• Hank is one of the four golfing MBA friends. As a VP, he works at Hi-Tech Computers, which has been using its lean program to execute kaizen events to reduce organizational waste.
  • Zach is one of the four golfing MBA friends. As a VP, he works at Z-Credit Financial, which has been using the balanced scorecard to improve the execution of their strategic statements.
  • Wayne is one of the four golfing MBA friends. As a VP, he works at Wonder-Chem, which has been using lean Six Sigma to execute improvement projects to reduce costs.
  • Jorge Santos is one of the four golfing MBA friends. As a VP, he works at Harris Hospital, which discovered Integrated Enterprise Excellence (IEE) business management system.
  • Sandra Santos is Jorge’s wife, who was critically injured in an automobile accident.
  • Janice Davis has an MBA degree and is the CEO of Harris Hospital.
  • Ron Wilson facilitates IEE deployments in organizations.


Author Comments

Process improvement and other business practitioners often state that IEE concepts look great and they believe their organization could benefit much from utilizing the methodology. These individuals then continue stating that the problem that they have is that IEE concepts need to be presented to people much higher in their organization’s hierarchy than where they reside.

To address this valid point, I have created, in addition to a low-cost e-book and paperback book offering, an audio-book version of this book that IEE proponents can suggested to others for listening of this book’s content, including business leadership and executives; e.g., on their commute to and from work.

Another asked question is how to receive more information about implementing IEE.  To address this need, Section 22.3 was created to provide supplemental information about the implementation of the book-described techniques. In addition, Section 22.4 is also provided to describe how to obtain books that provide IEE methodology implementation details.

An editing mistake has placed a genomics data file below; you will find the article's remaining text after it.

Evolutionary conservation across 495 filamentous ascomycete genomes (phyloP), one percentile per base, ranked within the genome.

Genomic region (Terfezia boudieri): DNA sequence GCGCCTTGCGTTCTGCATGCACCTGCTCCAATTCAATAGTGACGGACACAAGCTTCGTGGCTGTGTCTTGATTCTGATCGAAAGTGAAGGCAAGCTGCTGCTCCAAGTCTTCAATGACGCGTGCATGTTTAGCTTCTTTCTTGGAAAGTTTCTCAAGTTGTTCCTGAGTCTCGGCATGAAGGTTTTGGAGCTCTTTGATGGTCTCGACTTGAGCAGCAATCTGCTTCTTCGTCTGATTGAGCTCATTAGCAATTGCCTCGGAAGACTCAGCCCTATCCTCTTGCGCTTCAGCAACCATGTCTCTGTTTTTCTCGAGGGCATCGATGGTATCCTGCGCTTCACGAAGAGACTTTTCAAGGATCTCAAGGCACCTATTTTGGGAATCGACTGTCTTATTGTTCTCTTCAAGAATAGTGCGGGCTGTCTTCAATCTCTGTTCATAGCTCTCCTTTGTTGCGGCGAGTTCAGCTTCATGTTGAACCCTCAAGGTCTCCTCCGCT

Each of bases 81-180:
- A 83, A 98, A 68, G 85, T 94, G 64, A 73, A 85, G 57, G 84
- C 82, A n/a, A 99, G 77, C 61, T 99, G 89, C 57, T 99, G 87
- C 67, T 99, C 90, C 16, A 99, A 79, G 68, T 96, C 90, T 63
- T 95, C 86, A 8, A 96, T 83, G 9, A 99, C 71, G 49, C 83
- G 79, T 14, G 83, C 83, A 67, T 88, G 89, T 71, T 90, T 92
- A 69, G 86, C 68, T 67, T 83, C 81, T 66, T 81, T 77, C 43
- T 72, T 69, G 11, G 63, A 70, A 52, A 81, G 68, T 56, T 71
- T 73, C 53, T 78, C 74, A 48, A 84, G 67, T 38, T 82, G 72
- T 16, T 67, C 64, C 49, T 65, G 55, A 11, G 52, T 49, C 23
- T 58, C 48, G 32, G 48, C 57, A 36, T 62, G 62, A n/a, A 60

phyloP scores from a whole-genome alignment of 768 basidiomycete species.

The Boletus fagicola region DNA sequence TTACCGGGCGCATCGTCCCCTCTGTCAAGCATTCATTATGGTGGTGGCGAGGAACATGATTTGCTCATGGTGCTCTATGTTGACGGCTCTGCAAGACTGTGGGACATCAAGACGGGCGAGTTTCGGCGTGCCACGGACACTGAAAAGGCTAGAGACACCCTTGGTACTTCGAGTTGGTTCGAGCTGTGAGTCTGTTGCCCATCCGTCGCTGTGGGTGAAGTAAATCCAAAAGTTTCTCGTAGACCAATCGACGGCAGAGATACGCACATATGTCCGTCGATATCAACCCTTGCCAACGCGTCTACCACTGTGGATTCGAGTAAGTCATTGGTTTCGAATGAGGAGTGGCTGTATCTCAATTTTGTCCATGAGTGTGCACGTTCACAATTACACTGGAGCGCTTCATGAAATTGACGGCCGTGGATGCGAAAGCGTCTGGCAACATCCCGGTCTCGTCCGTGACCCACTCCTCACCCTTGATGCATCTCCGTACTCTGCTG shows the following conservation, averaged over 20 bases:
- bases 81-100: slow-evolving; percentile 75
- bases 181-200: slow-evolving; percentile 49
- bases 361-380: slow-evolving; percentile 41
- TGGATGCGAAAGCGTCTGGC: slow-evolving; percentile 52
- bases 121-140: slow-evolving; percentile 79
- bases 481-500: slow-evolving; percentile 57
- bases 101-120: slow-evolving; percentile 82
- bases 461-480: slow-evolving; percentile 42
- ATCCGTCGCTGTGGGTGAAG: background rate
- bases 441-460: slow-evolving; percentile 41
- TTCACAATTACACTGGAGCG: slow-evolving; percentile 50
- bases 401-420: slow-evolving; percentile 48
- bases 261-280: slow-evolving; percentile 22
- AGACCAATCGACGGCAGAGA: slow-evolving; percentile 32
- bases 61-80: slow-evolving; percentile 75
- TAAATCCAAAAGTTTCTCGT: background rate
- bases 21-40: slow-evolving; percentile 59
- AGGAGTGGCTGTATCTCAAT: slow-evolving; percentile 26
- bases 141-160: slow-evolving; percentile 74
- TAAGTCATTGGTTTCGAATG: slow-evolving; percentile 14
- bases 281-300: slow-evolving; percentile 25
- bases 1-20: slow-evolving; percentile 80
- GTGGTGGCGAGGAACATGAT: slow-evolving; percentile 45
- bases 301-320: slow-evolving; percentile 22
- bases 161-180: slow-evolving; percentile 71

This book is a derivative work of Wisdom on the Green: Smarter Six Sigma Business Solutions (Breyfogle, Enck, Flories, Pearson, et al. 2001), Integrated Enterprise Excellence Volume I (Breyfogle 2008), and Lean Six Sigma in Sickness and Health (Breyfogle and Salvekar 2004).

The organizations, Harris Hospital, Hi-Tech Computers, Z-Credit Financial, and Wonder-Chem, presented in this book are fictitious. As the author, I have created many situations that these four company’s employees, Jorge, Hank, Zack, and Wayne need to smartly resolve. The described circumstances may be fabricated; however, I have observed all the basic presented scenarios at some point in time in my career.

Except for the four permission-granted organizational scorecards, randomly generated data were used to create the illustrative organizational report-out figures.


Symbols, Glossary, References and Registered Marks

The glossary and list of symbols near the back of this book can be a useful reference for the understanding of unfamiliar statistical and golfing terms.  Book and publication references are also located near the back of this volume.

The phrase ‘(See Figure __)’ will be the syntax used for the first mention of a chapter’s figure, while other mentions of the same figure and other figures not in the chapter will use the phrase ‘(Reference Figure ___)’. For the audio version of this book, the book’s figures, symbols, glossary, and references can be downloaded from

Integrated Enterprise Excellence, IEE, Enterprise Performance Reporting System, Satellite-level, 30,000-foot-level, and 50-foot-level are registered service marks of Smarter Solutions, Inc.  In implementing the programs or methods identified in this book, you are authorized to refer to these marks in a manner that is consistent with the standards set forth herein by Smarter Solutions, Inc., but any and all use of the marks shall inure to the sole benefit of Smarter Solutions, Inc.  Smarter Solutions is also a registered service marks of Smarter Solutions, Inc.


Purchasing a Book for $0.99

If you are interested in being notified when this book is available at a special pre-launch price of $0.99, send an e-mail to [email protected] with the subject line ″Notify me when Book’s Amazon Pre-launch is Available″.



The author solicits your comments and improvement suggestions for this book.  He is also available to discuss application of the described techniques, which is his passion.


Forrest W. Breyfogle III

Smarter Solutions, Inc.      (

[email protected]     +1 512.918.0280